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Numerous theories and viewpoints abound on the ins and outs of property investing and you don’t have to look too far to find a friend, relative or work colleague prepared to share their views on how to make money from property.
Blogger: Kevin Lee, director, Smart Property Adviser
But when you do discuss property investment, remember that there a strategies that work and strategies that are nothing more than myths that can do you property investors a great disservice.
To warn you, here are three common property investment myths:
Myth 1: Negatively geared properties save tax
Negative gearing will send the average family broke, it is something high income earners do to save some tax, but it’s not a smart property strategy and it’s not a good way for most people to build wealth.”
Negative gearing was a particularly outdated strategy in light of the fact that tax rates had actually decreased over the past 10 years.
Rather than focusing on getting the taxman to help you pay for your property, investors should be buying property where the tenant is helping to pay for it. That makes a lot more sense.
If your property is negatively geared it means you’re funding your tenant’s lifestyle, because they are not paying the true cost of living in that property. Investors shouldn’t be funding their tenant’s lifestyle – it should be the other way around.
Myth 2: The long-term capital growth on your investment property will compensate for the fact it is negatively geared and requires ongoing additional funds
I believe it is getting harder and harder to justify the “dream” of strong capital growth, particularly with properties in the higher price brackets. My view is that in the coming years, property investors could be disappointed by the capital growth of their properties.
If you buy a property that is neutrally geared from day one, it doesn’t matter whether there’s any capital growth. Why? Because rents will continue to rise in the fullness of time and you can then turn those rents into paying down the principal on that loan and eventually you actually own all of it or a large percentage of it outright.
There could still be some capital growth, so you’re still miles in front than the investor who is betting solely on great capital growth.
Myth 3: It’s virtually impossible to buy neutral or positively geared properties in Australia today
At the heart of my property investment strategy is a focus on buying neutral or positively geared properties with cash deposits, with the income (in the form of rent) equalling or even exceeding the associated costs.
When I explain this, many people tell me that it can’t be done in Australia today or they say it can only be done in remote regional areas and they don’t want to invest there. Well that’s just not the case – I could go to any city in Australia and find properties where it can be done.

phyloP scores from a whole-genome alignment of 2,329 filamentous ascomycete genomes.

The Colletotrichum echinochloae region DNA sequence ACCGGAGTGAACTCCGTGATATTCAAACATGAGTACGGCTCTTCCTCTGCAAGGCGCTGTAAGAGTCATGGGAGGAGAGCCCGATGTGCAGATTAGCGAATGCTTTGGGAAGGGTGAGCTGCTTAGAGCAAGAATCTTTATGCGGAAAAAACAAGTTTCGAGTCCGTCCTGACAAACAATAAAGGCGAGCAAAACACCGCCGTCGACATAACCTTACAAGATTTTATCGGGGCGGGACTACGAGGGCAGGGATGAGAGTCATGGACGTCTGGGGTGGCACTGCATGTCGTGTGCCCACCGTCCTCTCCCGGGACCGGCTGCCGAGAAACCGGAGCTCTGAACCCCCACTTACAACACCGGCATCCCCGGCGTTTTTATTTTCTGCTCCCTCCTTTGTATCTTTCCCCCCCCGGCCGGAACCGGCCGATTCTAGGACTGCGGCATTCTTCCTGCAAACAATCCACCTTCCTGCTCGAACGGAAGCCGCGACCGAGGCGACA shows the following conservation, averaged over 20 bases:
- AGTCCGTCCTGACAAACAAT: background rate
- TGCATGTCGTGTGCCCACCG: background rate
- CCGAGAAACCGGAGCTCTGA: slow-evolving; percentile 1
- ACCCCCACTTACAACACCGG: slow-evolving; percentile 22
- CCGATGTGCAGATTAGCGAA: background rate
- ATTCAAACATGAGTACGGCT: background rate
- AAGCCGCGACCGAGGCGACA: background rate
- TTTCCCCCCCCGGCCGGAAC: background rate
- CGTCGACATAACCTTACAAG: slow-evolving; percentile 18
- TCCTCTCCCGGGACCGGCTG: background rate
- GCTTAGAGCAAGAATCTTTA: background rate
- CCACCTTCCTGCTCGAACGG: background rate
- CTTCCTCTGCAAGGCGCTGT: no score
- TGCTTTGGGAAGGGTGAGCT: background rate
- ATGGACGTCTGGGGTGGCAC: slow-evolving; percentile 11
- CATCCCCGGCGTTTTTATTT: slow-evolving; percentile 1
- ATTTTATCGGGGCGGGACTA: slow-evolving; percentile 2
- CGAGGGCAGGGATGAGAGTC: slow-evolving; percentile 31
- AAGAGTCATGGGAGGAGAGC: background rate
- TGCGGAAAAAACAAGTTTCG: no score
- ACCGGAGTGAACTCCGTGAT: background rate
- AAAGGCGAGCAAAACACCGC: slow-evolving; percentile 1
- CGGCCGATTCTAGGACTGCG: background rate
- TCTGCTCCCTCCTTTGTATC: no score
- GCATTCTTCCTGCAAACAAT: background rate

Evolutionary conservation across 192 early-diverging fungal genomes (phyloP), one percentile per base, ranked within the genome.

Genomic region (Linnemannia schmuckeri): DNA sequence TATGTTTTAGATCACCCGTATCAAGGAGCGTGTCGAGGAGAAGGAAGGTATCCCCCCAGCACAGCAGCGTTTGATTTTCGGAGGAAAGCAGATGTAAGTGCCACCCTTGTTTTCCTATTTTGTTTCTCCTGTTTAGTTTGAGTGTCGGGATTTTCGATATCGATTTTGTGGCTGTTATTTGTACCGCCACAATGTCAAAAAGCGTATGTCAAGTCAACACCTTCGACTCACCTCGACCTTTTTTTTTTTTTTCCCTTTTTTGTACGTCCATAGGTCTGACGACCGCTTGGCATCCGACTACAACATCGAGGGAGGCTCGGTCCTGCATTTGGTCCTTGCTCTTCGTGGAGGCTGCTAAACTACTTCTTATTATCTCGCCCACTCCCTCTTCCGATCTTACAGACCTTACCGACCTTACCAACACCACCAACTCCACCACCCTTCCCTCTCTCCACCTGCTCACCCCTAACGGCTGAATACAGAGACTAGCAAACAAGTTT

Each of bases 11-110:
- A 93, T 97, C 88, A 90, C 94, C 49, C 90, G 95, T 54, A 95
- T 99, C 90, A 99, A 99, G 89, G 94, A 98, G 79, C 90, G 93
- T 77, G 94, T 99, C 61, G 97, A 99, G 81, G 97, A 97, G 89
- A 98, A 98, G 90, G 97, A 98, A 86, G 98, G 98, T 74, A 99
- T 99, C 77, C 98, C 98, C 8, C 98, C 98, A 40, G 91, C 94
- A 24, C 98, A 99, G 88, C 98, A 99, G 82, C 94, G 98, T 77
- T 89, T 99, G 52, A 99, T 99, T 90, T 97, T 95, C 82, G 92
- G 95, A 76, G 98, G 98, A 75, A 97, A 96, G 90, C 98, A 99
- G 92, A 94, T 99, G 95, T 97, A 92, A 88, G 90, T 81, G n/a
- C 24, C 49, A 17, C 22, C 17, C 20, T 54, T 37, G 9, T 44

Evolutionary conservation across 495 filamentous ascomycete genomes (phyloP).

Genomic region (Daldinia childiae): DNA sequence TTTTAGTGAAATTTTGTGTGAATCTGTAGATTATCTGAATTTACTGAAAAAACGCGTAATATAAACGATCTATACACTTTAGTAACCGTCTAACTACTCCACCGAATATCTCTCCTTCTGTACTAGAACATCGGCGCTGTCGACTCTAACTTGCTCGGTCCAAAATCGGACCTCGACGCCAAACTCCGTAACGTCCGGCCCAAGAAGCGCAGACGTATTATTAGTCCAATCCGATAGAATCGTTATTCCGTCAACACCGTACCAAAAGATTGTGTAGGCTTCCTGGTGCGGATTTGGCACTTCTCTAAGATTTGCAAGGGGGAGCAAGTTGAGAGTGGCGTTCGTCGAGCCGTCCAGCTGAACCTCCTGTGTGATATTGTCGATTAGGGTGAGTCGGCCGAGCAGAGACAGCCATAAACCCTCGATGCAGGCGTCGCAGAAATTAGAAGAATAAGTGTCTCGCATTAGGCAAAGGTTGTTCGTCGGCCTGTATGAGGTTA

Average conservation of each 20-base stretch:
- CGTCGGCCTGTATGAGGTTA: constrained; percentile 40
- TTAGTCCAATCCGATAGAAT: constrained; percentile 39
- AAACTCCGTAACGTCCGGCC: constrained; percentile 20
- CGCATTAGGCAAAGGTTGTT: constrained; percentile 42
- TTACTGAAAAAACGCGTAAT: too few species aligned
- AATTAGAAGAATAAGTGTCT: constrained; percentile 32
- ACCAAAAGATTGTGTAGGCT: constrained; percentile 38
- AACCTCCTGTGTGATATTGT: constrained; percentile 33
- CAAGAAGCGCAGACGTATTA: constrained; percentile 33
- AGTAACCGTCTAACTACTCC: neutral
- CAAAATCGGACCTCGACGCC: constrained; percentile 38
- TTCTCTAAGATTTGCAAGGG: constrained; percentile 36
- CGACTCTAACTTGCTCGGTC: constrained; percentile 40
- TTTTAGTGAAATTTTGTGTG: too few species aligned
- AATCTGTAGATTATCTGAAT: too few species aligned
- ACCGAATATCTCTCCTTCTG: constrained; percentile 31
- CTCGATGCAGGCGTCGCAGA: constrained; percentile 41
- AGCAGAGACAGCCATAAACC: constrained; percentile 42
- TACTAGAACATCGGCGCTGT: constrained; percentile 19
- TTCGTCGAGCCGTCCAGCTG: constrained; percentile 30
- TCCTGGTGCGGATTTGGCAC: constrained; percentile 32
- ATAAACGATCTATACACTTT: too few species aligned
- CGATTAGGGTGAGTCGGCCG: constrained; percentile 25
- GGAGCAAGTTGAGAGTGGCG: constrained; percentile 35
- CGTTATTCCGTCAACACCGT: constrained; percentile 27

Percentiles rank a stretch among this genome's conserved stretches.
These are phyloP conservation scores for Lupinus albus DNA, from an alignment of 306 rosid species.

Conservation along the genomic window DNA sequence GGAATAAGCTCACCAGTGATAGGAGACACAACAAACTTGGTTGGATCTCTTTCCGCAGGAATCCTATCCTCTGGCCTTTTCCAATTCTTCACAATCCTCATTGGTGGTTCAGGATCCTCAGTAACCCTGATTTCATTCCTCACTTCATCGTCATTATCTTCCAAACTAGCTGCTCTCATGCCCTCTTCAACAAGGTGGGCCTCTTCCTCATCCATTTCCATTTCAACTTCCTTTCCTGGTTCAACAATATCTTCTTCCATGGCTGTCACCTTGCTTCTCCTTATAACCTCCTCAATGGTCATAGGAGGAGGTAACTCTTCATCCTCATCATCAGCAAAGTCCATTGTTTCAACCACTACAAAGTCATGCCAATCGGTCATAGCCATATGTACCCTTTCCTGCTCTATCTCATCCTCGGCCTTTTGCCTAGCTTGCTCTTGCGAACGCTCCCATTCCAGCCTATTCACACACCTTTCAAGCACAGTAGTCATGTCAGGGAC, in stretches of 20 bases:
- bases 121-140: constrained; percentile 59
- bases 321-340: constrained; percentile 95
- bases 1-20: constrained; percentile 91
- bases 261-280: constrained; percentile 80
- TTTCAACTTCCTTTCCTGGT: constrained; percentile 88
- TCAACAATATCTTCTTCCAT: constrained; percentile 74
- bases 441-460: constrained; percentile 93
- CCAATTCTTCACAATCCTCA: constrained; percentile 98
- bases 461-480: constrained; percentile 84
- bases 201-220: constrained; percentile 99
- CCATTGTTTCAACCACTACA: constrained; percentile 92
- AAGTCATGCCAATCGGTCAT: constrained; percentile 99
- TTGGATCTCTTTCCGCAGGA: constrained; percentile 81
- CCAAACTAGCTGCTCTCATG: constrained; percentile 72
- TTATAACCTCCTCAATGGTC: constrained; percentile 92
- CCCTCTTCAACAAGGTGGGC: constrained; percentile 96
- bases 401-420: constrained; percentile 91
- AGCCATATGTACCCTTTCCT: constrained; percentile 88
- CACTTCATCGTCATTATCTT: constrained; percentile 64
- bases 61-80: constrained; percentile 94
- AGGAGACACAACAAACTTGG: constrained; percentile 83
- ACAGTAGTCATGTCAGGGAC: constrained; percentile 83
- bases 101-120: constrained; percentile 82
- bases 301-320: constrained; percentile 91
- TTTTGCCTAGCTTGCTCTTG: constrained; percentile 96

The key is to invest in affordable properties in lower socio-economic areas, where at least 80% of the population can afford to rent. These types of property can be neutrally geared from day one.
Myth 4: You should only ever have an interest only loan on your investment property
While interest only loans have their place in property investing as a tool to manage cash flow, they are only part of the strategy.
“Interest only loans” go hand-in-hand with negative gearing because you need to reduce your outgoing as much as possible, and that is also the case to a degree in the early days of owning a neutral or positively geared property.
However, after a couple of years of ownership and increases in the rent you are receiving, the aim should be to start paying off the principal so you can increase the amount of equity you have in the property.
Myth 5: Building wealth through property can be done quickly if I follow the advice of this off-the-plan apartment salesperson/developer/real estate agent/ property spruiker
Looking for a quick fix in property is “dangerous” as the person buying the quick fix is quite likely to get ripped off – generally, only the person selling the fix makes money.
While it might be uncomfortable to hear, our desire for a quick fix is driven by greed. We get greedy because we want more or better but we don’t want to work for it. We need to be prepared to do the hard yards and educate ourselves about investing in property. If you’re prepared to go out and learn you will mitigate your chance of being ripped off because you’re in control.
You need to accept that achieving what you want will not happen overnight – it’s more likely going to take something like 10 years. But it will be worth it and it will give you the result you were looking for.
These popular myths have ‘suckered in’ too many Australians for too long. They create the wrong mindset in people and are the reason why the vast majority of property investors never own more than one investment property. Be wary of these myths and remember that the key to property investment success is property investment education.
Property refers to either a tangible or intangible item that an individual or business has legal rights or ownership of, such as houses, cars, stocks or bond certificates.